NATO spokesman James Apparthurai said a decision to endorse a revised operational plan for the NATO-led stabilization force, the International Security Assistance Force (ISAF), is imminent. The changes, which “will take place in the coming year,” will leave NATO with a presence in three-quarters of the country. “Several thousand troops” will be sent into southern Afghanistan and “four provincial reconstruction teams [will be] added to the nine presently under NATO command," Apparthurai said.
NATO will also play a more active role in supporting the Afghan army and police, the NATO spokesman added.
After the extension of the ISAF’s operations into the south, NATO troops will have more "robust" rules of engagement and will be clearly authorized to defend themselves when attacked.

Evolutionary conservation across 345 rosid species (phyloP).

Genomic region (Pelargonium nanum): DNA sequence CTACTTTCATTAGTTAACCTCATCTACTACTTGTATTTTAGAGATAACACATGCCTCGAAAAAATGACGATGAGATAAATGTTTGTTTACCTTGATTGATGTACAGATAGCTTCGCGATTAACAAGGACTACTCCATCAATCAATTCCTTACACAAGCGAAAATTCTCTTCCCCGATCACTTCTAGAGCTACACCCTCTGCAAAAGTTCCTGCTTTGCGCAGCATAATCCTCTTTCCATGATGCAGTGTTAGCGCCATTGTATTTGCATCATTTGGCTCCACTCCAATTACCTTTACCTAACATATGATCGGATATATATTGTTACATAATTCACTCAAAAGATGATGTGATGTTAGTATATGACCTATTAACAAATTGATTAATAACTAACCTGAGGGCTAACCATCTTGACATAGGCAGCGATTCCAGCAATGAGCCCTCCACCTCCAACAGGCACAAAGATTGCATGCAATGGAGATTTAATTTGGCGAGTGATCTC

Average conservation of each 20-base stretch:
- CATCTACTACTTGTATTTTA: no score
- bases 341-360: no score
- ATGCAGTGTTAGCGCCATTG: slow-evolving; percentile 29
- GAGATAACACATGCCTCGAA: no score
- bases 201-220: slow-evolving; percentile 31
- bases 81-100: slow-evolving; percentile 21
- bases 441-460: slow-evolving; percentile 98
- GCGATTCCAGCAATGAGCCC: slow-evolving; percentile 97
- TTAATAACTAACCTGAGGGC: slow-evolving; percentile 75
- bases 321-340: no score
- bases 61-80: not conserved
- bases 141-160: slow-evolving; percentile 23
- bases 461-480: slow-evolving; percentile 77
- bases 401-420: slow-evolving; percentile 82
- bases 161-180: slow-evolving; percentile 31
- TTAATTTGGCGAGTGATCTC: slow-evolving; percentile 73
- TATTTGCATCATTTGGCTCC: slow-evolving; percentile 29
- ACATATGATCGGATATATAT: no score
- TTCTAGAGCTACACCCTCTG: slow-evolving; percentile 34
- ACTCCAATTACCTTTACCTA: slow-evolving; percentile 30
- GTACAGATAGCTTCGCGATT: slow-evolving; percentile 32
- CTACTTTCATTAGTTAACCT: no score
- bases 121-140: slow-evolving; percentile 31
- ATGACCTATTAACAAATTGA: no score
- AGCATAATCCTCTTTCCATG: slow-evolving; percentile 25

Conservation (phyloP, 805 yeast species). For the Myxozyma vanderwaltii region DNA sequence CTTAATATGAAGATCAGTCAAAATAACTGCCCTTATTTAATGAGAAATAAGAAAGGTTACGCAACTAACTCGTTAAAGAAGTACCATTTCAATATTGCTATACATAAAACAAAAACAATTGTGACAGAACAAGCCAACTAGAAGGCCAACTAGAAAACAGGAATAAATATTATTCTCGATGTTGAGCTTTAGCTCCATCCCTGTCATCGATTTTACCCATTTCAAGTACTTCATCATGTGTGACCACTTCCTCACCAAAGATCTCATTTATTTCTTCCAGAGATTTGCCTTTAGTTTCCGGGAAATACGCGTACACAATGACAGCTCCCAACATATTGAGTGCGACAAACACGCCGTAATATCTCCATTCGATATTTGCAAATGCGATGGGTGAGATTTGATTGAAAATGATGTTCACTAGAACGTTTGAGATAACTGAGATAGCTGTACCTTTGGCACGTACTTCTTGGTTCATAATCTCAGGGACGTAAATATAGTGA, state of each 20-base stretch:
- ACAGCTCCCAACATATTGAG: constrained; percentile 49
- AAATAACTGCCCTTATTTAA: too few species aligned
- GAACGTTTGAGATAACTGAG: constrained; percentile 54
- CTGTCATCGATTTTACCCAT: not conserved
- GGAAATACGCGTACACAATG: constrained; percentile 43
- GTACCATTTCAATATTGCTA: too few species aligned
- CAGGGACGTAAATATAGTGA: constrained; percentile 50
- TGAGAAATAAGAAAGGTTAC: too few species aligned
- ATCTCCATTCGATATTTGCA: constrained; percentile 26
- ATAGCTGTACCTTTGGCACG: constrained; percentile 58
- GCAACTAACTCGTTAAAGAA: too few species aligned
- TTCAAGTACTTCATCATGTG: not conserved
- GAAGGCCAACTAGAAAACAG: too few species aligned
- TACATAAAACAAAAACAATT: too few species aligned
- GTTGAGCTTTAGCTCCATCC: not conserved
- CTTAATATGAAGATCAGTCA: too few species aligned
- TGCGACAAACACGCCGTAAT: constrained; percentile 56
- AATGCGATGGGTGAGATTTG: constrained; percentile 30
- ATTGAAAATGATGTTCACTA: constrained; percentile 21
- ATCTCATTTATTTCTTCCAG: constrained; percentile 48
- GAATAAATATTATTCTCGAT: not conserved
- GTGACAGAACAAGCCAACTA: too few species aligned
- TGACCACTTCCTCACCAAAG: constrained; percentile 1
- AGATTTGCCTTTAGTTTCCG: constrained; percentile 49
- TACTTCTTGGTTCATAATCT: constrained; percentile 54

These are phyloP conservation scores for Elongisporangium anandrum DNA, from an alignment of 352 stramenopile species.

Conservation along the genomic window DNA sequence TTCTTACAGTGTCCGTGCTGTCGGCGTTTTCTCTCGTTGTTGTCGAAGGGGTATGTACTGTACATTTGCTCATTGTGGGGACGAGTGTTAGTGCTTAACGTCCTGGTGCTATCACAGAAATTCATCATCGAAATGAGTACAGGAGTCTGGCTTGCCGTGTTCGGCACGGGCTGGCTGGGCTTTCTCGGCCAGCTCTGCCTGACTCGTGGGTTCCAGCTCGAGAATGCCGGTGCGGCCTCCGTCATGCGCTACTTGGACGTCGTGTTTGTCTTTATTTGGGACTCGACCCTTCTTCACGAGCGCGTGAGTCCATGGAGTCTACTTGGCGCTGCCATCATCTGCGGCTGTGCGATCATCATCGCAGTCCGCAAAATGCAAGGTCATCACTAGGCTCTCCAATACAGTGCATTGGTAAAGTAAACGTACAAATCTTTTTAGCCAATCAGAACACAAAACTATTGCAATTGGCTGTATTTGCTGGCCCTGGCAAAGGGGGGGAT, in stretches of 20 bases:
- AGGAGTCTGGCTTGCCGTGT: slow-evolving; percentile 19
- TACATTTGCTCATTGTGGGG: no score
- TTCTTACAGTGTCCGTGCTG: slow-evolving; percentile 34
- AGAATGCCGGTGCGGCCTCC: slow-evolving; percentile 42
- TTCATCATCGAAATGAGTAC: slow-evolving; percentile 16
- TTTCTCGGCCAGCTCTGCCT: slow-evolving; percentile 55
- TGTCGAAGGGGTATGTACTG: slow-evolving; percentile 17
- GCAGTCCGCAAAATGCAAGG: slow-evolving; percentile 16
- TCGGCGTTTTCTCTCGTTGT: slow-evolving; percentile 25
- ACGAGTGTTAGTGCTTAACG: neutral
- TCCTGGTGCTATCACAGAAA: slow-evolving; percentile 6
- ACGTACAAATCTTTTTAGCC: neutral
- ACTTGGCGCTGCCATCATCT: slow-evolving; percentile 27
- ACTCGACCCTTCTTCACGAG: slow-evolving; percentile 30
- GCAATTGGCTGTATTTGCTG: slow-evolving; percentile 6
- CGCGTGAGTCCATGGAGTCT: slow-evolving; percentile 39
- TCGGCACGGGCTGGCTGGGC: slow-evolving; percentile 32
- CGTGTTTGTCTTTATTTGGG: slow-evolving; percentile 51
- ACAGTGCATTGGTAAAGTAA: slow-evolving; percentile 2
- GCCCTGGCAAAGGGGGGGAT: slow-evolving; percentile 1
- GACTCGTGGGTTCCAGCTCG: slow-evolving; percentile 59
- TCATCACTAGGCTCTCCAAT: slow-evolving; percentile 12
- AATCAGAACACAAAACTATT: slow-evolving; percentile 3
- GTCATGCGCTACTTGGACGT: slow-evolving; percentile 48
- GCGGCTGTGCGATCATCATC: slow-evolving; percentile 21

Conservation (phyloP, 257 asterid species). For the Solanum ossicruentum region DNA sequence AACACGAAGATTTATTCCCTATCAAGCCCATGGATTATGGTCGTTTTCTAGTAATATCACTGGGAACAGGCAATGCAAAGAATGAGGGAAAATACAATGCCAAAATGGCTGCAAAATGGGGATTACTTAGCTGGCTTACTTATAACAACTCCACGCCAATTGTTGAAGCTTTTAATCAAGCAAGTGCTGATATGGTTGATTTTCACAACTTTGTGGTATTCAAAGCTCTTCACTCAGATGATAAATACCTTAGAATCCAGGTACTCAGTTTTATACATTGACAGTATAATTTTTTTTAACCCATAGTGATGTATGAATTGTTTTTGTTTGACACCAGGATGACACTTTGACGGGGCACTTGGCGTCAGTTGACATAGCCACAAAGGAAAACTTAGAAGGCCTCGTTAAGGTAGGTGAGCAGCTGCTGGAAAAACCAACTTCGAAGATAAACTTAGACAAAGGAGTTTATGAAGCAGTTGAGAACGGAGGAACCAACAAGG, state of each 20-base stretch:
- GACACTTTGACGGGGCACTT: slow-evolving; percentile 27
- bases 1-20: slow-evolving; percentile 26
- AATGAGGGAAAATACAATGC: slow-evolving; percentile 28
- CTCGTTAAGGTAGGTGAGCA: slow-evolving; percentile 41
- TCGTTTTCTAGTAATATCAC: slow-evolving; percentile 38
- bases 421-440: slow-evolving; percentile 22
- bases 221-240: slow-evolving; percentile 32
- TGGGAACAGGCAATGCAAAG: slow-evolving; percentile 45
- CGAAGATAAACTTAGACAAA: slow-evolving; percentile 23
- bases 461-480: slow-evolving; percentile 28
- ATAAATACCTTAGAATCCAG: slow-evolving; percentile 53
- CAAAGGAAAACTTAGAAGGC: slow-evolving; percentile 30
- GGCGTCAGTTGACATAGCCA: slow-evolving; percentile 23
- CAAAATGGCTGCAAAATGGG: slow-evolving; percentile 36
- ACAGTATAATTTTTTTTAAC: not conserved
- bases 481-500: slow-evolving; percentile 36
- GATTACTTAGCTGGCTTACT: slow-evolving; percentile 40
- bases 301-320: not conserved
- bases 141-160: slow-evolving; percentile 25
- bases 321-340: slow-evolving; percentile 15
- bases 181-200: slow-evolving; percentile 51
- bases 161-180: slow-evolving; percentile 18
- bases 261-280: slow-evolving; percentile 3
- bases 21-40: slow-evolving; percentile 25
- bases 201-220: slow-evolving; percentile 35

In his opening address at a meeting of NATO foreign ministers in Brussels on 8 December, NATO's Secretary General Jaap de Hoop Scheffer said the alliance will "stay the course" in Afghanistan and called on other international actors to remain equally committed.
He said an upcoming donors' conference in London on 31 January and 1 February, dubbed the "Kabul Compact," will provide an opportunity focus for the international community to reaffirm its commitment to Afghanistan.